Arundhati Roy, full name Suzanna Arundhati Roy (born November 24, 1961, Shillong, Meghalaya, India), Indian author, actress, and political activist who was best known for the award-winning novel The God of Small Things (1997) and for her involvement in environmental and human rights causes.
Roy’s father was a Bengali tea planter, and her mother was a Christian of Syrian descent who challenged India’s inheritance laws by successfully suing for the right of Christian women to receive an equal share of their fathers’ estates. Though trained as an architect, Roy had little interest in design; she dreamed instead of a writing career. After a series of odd jobs, including artist and aerobics instructor, she wrote and costarred in the film In Which Annie Gives It to Those Ones (1989) and later penned scripts for the film Electric Moon (1992) and several television dramas.
The films earned Roy a devoted following, but her literary career was interrupted by controversy. In 1995 she wrote two newspaper articles claiming that Shekhar Kapur’s film Bandit Queen exploited Phoolan Devi, one of India’s most wanted criminals in the early 1980s and a heroine of the oppressed. The columns caused an uproar, including a court case, and Roy retreated from the public and returned to the novel she had begun to write.
In 1997 Roy published her debut novel, The God of Small Things to wide acclaim. The semiautobiographical work departed from the conventional plots and light prose that had been typical among best-sellers. Composed in a lyrical language about South Asian themes and characters in a narrative that wandered through time, Roy’s novel became the biggest-selling book by a nonexpatriate Indian author and won the 1998 Man Booker Prize for Fiction.
Roy’s subsequent literary output consisted of politically oriented nonfiction, much of it aimed at addressing the problems faced by her homeland in the age of global capitalism. Among her publications were Power Politics (2001), The Algebra of Infinite Justice (2002), War Talk (2003), Public Power in the Age of Empire (2004), Field Notes on Democracy: Listening to Grasshoppers (2009), Broken Republic: Three Essays (2011), and Capitalism: A Ghost Story (2014).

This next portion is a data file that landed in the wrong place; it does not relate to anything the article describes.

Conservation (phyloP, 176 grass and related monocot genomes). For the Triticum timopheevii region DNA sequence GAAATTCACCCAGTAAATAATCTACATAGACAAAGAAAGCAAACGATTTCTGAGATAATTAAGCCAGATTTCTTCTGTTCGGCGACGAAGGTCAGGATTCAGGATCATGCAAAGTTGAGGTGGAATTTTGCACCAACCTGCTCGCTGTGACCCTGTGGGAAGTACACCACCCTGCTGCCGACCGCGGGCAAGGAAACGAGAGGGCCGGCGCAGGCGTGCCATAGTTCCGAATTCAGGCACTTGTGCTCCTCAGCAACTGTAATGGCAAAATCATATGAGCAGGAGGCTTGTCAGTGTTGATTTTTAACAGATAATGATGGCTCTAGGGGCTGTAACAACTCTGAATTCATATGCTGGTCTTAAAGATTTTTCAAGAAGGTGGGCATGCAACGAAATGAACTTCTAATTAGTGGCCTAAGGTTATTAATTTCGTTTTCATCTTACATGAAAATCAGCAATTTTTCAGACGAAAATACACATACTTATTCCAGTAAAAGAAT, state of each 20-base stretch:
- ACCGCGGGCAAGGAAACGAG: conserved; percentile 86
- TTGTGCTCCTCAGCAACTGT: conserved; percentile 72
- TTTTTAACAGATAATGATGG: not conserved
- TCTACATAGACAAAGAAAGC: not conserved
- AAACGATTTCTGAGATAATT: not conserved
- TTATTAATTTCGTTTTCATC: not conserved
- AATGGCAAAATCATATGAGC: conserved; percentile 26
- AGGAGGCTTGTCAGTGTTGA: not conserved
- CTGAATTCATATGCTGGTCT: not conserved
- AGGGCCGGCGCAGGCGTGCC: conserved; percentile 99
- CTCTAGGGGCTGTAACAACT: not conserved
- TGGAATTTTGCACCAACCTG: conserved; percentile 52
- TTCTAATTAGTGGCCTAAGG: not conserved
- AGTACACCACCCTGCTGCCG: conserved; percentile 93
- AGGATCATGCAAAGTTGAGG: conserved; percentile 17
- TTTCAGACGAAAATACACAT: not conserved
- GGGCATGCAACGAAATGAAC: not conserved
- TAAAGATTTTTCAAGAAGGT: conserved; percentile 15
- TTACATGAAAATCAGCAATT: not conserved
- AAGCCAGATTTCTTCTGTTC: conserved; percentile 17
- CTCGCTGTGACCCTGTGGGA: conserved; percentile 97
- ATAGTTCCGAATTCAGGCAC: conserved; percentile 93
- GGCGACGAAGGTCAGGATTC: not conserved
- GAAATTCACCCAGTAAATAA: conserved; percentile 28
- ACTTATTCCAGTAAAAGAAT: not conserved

Roy was active in various environmental and human rights causes, often putting her at odds with Indian legal authorities and the country’s middle-class establishment. She drew criticism for her vocal support of Maoist-supported Naxalite insurgency groups, views she summarized in the volume Walking with the Comrades (2011). While Roy was leading efforts to prevent the construction of dams in Narmada, supporters of the project accused her of attacking them at a protest in 2001. Though the charges were dropped, she was convicted of contempt of court the next year after her petition for dismissal of the charges offended Supreme Court judges with its vituperative tone. She was fined and sentenced to a day of imprisonment. The incident was chronicled in the documentary DAM/AGE (2002). Roy narrowly avoided sedition charges in 2010 after making remarks in support of Kashmiri independence. In December 2015 she was issued a contempt of court notice after she had published an article earlier that year defending a professor who had been arrested for alleged Maoist links.
In recognition of her outspoken advocacy of human rights, Roy was awarded the Lannan Cultural Freedom Award in 2002, the Sydney Peace Prize in 2004, and the Sahitya Akademi Award from the Indian Academy of Letters in 2006.